"This thesis will briefly explore the questions surrounding why prevention has typically not been incorporated into homeland security exercises and strives to document and demonstrate that prevention can be exercised. It will look at various prevention strategies, most notably, 'All-Crimes,' Information Sharing, Private Sector Security, Attack Trees, Red-Teaming, and Behavioral Analysis, to determine how these prevention-related tools can be integrated into exercise design and conduct. These tools can be used in exercises individually or in groups. They are, however, not the end-state, as other tools undoubtedly exist. Prevention as a science and a skill is still in its infancy; with additional research, analysis, and practice, maturity will come. This thesis also endeavors to provide a road map for agencies desiring to understand and exercise prevention activities. Understanding that prevention can be practiced and exercised through the use of certain tools is one significant step in having the guidance necessary to begin a prevention exercise, or better, a complete prevention exercise program. Agencies using these tools, working within the Homeland Security Exercise and Evaluation Program (HSEEP) Guidelines, and using technical expertise available from local, national, and federal subject-matter experts, should have that road map."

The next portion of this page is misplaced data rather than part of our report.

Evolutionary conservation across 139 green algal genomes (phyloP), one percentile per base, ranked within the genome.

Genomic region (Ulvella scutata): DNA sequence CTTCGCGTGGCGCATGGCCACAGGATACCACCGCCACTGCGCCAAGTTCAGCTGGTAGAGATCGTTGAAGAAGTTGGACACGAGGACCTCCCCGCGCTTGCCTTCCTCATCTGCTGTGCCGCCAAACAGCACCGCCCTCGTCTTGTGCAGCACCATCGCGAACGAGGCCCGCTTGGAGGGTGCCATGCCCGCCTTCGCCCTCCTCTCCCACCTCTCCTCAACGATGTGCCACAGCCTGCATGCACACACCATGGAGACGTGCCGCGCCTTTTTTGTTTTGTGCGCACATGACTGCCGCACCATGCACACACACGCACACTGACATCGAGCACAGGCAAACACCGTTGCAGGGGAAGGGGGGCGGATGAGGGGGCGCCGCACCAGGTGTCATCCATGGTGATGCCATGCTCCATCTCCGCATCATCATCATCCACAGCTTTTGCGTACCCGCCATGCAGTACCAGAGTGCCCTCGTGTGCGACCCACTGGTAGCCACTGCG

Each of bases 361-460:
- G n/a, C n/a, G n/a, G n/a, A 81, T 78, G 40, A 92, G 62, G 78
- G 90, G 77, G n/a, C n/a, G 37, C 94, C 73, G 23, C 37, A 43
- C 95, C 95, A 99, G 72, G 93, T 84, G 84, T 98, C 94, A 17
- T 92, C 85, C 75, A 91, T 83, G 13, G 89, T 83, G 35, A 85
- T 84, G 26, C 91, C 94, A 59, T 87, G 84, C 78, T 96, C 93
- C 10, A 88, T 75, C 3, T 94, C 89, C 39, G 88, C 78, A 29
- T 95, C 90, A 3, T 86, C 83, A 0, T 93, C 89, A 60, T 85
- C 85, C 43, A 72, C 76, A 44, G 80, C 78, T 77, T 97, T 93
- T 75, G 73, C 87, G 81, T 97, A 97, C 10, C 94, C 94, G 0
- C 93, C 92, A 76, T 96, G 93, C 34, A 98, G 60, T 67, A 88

Naval Postgraduate School, Dudley Knox Library: http://www.nps.edu/Library/index.aspx